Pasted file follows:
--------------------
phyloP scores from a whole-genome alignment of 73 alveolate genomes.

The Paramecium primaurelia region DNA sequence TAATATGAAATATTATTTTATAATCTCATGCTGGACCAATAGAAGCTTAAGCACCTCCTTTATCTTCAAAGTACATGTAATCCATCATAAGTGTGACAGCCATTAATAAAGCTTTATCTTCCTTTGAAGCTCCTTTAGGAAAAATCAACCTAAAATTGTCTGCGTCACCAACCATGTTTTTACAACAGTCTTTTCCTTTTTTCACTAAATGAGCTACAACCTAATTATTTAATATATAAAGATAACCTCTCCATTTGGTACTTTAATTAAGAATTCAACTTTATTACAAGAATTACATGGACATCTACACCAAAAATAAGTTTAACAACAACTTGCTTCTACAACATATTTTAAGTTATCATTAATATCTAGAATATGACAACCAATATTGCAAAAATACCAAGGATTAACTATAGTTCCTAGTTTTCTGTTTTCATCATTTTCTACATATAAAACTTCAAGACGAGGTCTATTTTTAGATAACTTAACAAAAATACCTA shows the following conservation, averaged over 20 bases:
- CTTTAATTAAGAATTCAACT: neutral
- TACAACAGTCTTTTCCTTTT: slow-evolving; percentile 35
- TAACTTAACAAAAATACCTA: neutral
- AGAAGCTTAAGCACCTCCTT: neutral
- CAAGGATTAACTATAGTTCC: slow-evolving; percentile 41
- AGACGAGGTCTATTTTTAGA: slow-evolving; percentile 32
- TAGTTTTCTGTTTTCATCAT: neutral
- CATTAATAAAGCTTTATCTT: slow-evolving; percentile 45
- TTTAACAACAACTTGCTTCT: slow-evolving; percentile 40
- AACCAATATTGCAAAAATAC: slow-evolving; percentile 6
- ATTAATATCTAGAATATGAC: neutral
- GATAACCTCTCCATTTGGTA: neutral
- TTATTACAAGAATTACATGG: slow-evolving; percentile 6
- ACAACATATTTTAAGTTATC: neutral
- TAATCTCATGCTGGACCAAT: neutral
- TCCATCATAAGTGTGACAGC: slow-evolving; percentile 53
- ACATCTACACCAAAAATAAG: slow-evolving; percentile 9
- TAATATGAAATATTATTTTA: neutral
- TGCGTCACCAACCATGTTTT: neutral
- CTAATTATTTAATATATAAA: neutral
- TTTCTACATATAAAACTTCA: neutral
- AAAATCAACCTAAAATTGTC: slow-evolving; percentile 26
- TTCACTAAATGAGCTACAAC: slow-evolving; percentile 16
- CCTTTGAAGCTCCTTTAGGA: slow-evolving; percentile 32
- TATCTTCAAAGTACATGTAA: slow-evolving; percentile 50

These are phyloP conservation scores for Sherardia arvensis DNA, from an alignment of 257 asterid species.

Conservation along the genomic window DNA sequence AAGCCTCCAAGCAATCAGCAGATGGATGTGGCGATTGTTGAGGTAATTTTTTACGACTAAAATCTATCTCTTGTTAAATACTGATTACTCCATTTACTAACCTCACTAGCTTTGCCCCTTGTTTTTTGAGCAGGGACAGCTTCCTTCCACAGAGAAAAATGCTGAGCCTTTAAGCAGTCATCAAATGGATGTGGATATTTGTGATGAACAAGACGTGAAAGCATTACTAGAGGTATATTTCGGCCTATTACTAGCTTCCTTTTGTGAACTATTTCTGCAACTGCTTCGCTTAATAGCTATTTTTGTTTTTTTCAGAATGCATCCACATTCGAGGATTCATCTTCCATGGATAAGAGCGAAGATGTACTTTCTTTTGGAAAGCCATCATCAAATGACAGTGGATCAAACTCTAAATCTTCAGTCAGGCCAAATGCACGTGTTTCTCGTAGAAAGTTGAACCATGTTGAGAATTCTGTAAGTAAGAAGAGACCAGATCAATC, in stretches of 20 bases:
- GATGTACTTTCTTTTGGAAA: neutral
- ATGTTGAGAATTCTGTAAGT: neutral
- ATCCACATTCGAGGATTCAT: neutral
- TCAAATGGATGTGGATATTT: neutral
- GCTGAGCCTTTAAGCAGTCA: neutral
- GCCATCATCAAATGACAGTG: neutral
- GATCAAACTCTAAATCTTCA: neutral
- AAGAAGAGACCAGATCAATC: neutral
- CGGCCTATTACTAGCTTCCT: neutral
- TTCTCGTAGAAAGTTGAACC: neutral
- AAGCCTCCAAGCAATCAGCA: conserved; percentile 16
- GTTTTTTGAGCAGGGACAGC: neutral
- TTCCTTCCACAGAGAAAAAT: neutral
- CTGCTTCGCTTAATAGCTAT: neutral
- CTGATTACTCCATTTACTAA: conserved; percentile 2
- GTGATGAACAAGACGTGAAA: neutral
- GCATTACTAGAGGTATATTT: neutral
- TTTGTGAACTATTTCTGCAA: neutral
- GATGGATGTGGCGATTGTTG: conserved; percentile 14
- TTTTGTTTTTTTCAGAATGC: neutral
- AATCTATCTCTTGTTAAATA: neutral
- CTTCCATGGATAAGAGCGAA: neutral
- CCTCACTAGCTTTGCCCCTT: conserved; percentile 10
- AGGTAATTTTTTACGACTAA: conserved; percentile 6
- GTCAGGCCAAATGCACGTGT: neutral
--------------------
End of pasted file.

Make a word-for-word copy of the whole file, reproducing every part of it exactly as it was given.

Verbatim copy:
phyloP scores from a whole-genome alignment of 73 alveolate genomes.

The Paramecium primaurelia region DNA sequence TAATATGAAATATTATTTTATAATCTCATGCTGGACCAATAGAAGCTTAAGCACCTCCTTTATCTTCAAAGTACATGTAATCCATCATAAGTGTGACAGCCATTAATAAAGCTTTATCTTCCTTTGAAGCTCCTTTAGGAAAAATCAACCTAAAATTGTCTGCGTCACCAACCATGTTTTTACAACAGTCTTTTCCTTTTTTCACTAAATGAGCTACAACCTAATTATTTAATATATAAAGATAACCTCTCCATTTGGTACTTTAATTAAGAATTCAACTTTATTACAAGAATTACATGGACATCTACACCAAAAATAAGTTTAACAACAACTTGCTTCTACAACATATTTTAAGTTATCATTAATATCTAGAATATGACAACCAATATTGCAAAAATACCAAGGATTAACTATAGTTCCTAGTTTTCTGTTTTCATCATTTTCTACATATAAAACTTCAAGACGAGGTCTATTTTTAGATAACTTAACAAAAATACCTA shows the following conservation, averaged over 20 bases:
- CTTTAATTAAGAATTCAACT: neutral
- TACAACAGTCTTTTCCTTTT: slow-evolving; percentile 35
- TAACTTAACAAAAATACCTA: neutral
- AGAAGCTTAAGCACCTCCTT: neutral
- CAAGGATTAACTATAGTTCC: slow-evolving; percentile 41
- AGACGAGGTCTATTTTTAGA: slow-evolving; percentile 32
- TAGTTTTCTGTTTTCATCAT: neutral
- CATTAATAAAGCTTTATCTT: slow-evolving; percentile 45
- TTTAACAACAACTTGCTTCT: slow-evolving; percentile 40
- AACCAATATTGCAAAAATAC: slow-evolving; percentile 6
- ATTAATATCTAGAATATGAC: neutral
- GATAACCTCTCCATTTGGTA: neutral
- TTATTACAAGAATTACATGG: slow-evolving; percentile 6
- ACAACATATTTTAAGTTATC: neutral
- TAATCTCATGCTGGACCAAT: neutral
- TCCATCATAAGTGTGACAGC: slow-evolving; percentile 53
- ACATCTACACCAAAAATAAG: slow-evolving; percentile 9
- TAATATGAAATATTATTTTA: neutral
- TGCGTCACCAACCATGTTTT: neutral
- CTAATTATTTAATATATAAA: neutral
- TTTCTACATATAAAACTTCA: neutral
- AAAATCAACCTAAAATTGTC: slow-evolving; percentile 26
- TTCACTAAATGAGCTACAAC: slow-evolving; percentile 16
- CCTTTGAAGCTCCTTTAGGA: slow-evolving; percentile 32
- TATCTTCAAAGTACATGTAA: slow-evolving; percentile 50

These are phyloP conservation scores for Sherardia arvensis DNA, from an alignment of 257 asterid species.

Conservation along the genomic window DNA sequence AAGCCTCCAAGCAATCAGCAGATGGATGTGGCGATTGTTGAGGTAATTTTTTACGACTAAAATCTATCTCTTGTTAAATACTGATTACTCCATTTACTAACCTCACTAGCTTTGCCCCTTGTTTTTTGAGCAGGGACAGCTTCCTTCCACAGAGAAAAATGCTGAGCCTTTAAGCAGTCATCAAATGGATGTGGATATTTGTGATGAACAAGACGTGAAAGCATTACTAGAGGTATATTTCGGCCTATTACTAGCTTCCTTTTGTGAACTATTTCTGCAACTGCTTCGCTTAATAGCTATTTTTGTTTTTTTCAGAATGCATCCACATTCGAGGATTCATCTTCCATGGATAAGAGCGAAGATGTACTTTCTTTTGGAAAGCCATCATCAAATGACAGTGGATCAAACTCTAAATCTTCAGTCAGGCCAAATGCACGTGTTTCTCGTAGAAAGTTGAACCATGTTGAGAATTCTGTAAGTAAGAAGAGACCAGATCAATC, in stretches of 20 bases:
- GATGTACTTTCTTTTGGAAA: neutral
- ATGTTGAGAATTCTGTAAGT: neutral
- ATCCACATTCGAGGATTCAT: neutral
- TCAAATGGATGTGGATATTT: neutral
- GCTGAGCCTTTAAGCAGTCA: neutral
- GCCATCATCAAATGACAGTG: neutral
- GATCAAACTCTAAATCTTCA: neutral
- AAGAAGAGACCAGATCAATC: neutral
- CGGCCTATTACTAGCTTCCT: neutral
- TTCTCGTAGAAAGTTGAACC: neutral
- AAGCCTCCAAGCAATCAGCA: conserved; percentile 16
- GTTTTTTGAGCAGGGACAGC: neutral
- TTCCTTCCACAGAGAAAAAT: neutral
- CTGCTTCGCTTAATAGCTAT: neutral
- CTGATTACTCCATTTACTAA: conserved; percentile 2
- GTGATGAACAAGACGTGAAA: neutral
- GCATTACTAGAGGTATATTT: neutral
- TTTGTGAACTATTTCTGCAA: neutral
- GATGGATGTGGCGATTGTTG: conserved; percentile 14
- TTTTGTTTTTTTCAGAATGC: neutral
- AATCTATCTCTTGTTAAATA: neutral
- CTTCCATGGATAAGAGCGAA: neutral
- CCTCACTAGCTTTGCCCCTT: conserved; percentile 10
- AGGTAATTTTTTACGACTAA: conserved; percentile 6
- GTCAGGCCAAATGCACGTGT: neutral